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"The Wealth of the Baby Boom Cohorts After the Collapse of the Housing Bubble,"
Old 02-25-2009, 03:25 PM   #1
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"The Wealth of the Baby Boom Cohorts After the Collapse of the Housing Bubble,"

The study, "The Wealth of the Baby Boom Cohorts After the Collapse of the Housing Bubble," analyzed the wealth holdings of families headed by people ages 45 to 54 and 55 to 64 in 2004 and projected their wealth in 2009. The findings are presented by income quintile under three scenarios: house prices remain at November 2008 levels-the latest data available, house prices fall by 5 percent from November levels, or house prices fall by 15 percent. In all three scenarios, the vast majority of these families will lose a substantial portion of their net wealth in 2009.

The report projects that in 2009, the median household in the 45 to 54 age cohort saw its net worth drop by more than 45 percent since 2004, to just over $80,000 (including home equity). For early baby boomers, those between the ages of 55 and 64, the losses were not quite as steep but still came to 38 percent of net wealth, with the median wealth falling to $140,000, approximately 80 percent of the price of the median home. Nearly 30 percent of late baby boomers will need to bring cash to a closing to cover their outstanding mortgage and transactions costs.

more here: http://www.cepr.net/documents/public...th-2009-02.pdf
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Old 02-25-2009, 03:30 PM   #2
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Based on this, I guess "young dreamers" looking in vain for a job will have to look a little while longer, because this would seem to indicate that most of the boomers won't be retiring any time soon.
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Old 02-25-2009, 03:37 PM   #3
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The credit bubble is flushing everything.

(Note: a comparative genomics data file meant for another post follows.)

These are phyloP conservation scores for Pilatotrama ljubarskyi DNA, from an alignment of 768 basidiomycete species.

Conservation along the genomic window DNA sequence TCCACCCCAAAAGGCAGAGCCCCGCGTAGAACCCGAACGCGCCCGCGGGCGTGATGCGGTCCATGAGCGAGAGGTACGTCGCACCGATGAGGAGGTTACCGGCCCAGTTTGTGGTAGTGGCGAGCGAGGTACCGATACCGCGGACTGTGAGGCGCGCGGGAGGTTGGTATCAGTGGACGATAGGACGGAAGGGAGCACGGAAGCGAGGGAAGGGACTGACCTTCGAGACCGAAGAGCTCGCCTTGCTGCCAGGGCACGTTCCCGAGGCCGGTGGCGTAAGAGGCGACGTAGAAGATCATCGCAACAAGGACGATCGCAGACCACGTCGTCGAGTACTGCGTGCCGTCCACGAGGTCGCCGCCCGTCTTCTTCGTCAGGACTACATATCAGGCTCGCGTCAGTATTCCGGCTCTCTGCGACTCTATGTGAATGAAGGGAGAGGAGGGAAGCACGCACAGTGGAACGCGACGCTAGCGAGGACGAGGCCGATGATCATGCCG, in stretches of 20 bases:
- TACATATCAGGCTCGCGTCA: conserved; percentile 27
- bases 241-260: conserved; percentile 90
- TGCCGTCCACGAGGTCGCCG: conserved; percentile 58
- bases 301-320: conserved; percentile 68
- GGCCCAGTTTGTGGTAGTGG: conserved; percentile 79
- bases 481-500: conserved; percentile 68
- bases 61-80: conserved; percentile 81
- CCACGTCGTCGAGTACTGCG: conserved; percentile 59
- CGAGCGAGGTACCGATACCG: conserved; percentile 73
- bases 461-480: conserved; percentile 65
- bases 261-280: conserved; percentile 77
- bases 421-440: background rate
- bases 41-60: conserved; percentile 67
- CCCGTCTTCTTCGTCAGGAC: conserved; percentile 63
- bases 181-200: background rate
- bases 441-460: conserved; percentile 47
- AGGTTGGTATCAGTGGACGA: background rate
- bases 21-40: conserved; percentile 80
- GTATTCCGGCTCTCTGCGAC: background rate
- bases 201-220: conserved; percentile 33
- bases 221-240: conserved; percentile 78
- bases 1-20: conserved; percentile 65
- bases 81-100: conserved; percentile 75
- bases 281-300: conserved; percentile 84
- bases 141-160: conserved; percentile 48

I think they are basing these numbers with very rosy forward projections:

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house prices remain at November 2008 levels-the latest data available, house prices fall by 5 percent from November levels, or house prices fall by 15 percent
I know housing around my area has fallen more then 15% since November. Heck, they can't even move $70K houses for $100 around here.
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Old 02-25-2009, 03:39 PM   #4
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Based on this, I guess "young dreamers" looking in vain for a job will have to look a little while longer, because this would seem to indicate that most of the boomers won't be retiring any time soon.
I guess the good news is they will continue to pay SS & Medicare taxes.
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Old 02-25-2009, 03:41 PM   #5
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I guess the good news is they will continue to pay SS & Medicare taxes.
Funny you mention that, because some cynics have claimed that the real motivation for Social Security was that younger folks needed the jobs the geezers wouldn't give up, so if we could just bribe the geezers into retiring...
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Old 02-25-2009, 03:43 PM   #6
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... so if we could just bribe the geezers into retiring...
I did. Pay up.
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Old 02-25-2009, 03:44 PM   #7
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I did. Pay up.
Apparently, it worked...
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Old 02-25-2009, 03:46 PM   #8
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Funny you mention that, because some cynics have claimed that the real motivation for Social Security was that younger folks needed the jobs the geezers wouldn't give up, so if we could just bribe the geezers into retiring...
Define geezer...
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Old 02-25-2009, 03:49 PM   #9